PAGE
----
Wet weather helped Australia to escape with a draw at a sodden SCG, but India still made history by completing a 2-1 series victory.
Play was eventually abandoned, without a ball being bowled, at 2.30pm on day five of the fourth Test.
The final inspection proved a low-key end to India’s maiden Test series win in Australia, arguably the greatest achievement of Virat Kohli’s captaincy.
It was the third consecutive day in Sydney that was affected by either bad light or rain but that didn’t stop a loud group of India’s fans cheering, dancing, waving flags and singing in the rain for much of the morning session.
Kohli and teammates celebrated by thanking supporters who had stuck around despite the showers.
India batsman Cheteshwar Pujara was named man of the match and man of the series after tormenting Australia throughout this summer.
Pujara played a key role in India’s 2-1 series win, scoring centuries in Adelaide, Melbourne and Sydney.
“The first hundred was special. Scoring a hundred at Adelaide Oval and going 1-0 up in a four-Test series is something we were all aiming for,” Pujara said.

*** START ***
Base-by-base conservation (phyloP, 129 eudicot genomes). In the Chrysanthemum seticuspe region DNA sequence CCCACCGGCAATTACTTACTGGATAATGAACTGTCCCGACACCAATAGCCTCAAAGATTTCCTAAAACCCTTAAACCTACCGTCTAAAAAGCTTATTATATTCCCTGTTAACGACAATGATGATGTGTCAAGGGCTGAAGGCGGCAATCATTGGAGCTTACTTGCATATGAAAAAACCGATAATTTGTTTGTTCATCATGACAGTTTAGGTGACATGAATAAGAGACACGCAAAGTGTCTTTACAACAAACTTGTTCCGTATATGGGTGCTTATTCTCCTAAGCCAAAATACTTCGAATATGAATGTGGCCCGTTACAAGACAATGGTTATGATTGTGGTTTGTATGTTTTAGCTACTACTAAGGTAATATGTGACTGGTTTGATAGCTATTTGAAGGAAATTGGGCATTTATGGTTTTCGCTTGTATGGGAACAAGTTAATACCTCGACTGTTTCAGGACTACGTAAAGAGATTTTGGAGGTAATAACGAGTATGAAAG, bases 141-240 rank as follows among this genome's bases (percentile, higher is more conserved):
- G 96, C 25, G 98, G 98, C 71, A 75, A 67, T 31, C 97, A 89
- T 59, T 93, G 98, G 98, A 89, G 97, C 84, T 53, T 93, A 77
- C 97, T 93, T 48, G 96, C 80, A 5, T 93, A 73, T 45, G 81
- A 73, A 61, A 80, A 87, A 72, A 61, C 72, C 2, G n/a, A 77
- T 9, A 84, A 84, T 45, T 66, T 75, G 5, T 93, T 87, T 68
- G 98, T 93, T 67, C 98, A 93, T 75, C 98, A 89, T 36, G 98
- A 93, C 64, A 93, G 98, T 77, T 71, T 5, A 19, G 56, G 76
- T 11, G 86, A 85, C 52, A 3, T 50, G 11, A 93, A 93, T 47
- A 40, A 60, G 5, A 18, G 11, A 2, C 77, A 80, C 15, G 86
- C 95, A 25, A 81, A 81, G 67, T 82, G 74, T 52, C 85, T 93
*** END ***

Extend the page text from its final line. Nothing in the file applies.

Australia had been asked to follow on in Sydney after conceding a first-innings lead of 322 runs on day four, and finished at 0-6 in its second innings.
India, having failed to win a Test series in Australia in 11 previous attempts, ended a slump that dates back to when it was crushed by Don Bradman’s side in 1948.
The tourists, led by magnificent series from batting rock Pujara and superb slinger Jasprit Bumrah, achieved it in clinical fashion to expose the immense void left by Steve Smith and David Warner’s suspensions and raise questions about the potency of Australia’s attack.
Kohli’s team banked wins in Adelaide and Melbourne to take an unassailable 2-1 series lead and retain the Border-Gavaskar Trophy, while it took control of the final Test by amassing 7(dec)-622 after winning the toss.
“We’ve been outplayed in some areas,” Tim Paine conceded to Fox Cricket before the start of play on Monday.
“It’s been a hard-fought series and they deserve to take home the trophy.
“We’ve got to try and look at the positives.”
Australia’s misfiring top six hit an unprecedented low, with Marcus Harris’ 79 in Sydney the highest score that any of them have managed in this series.
Until Monday, Australia hadn’t completed a four-Test series at home without at least one player reaching three figures.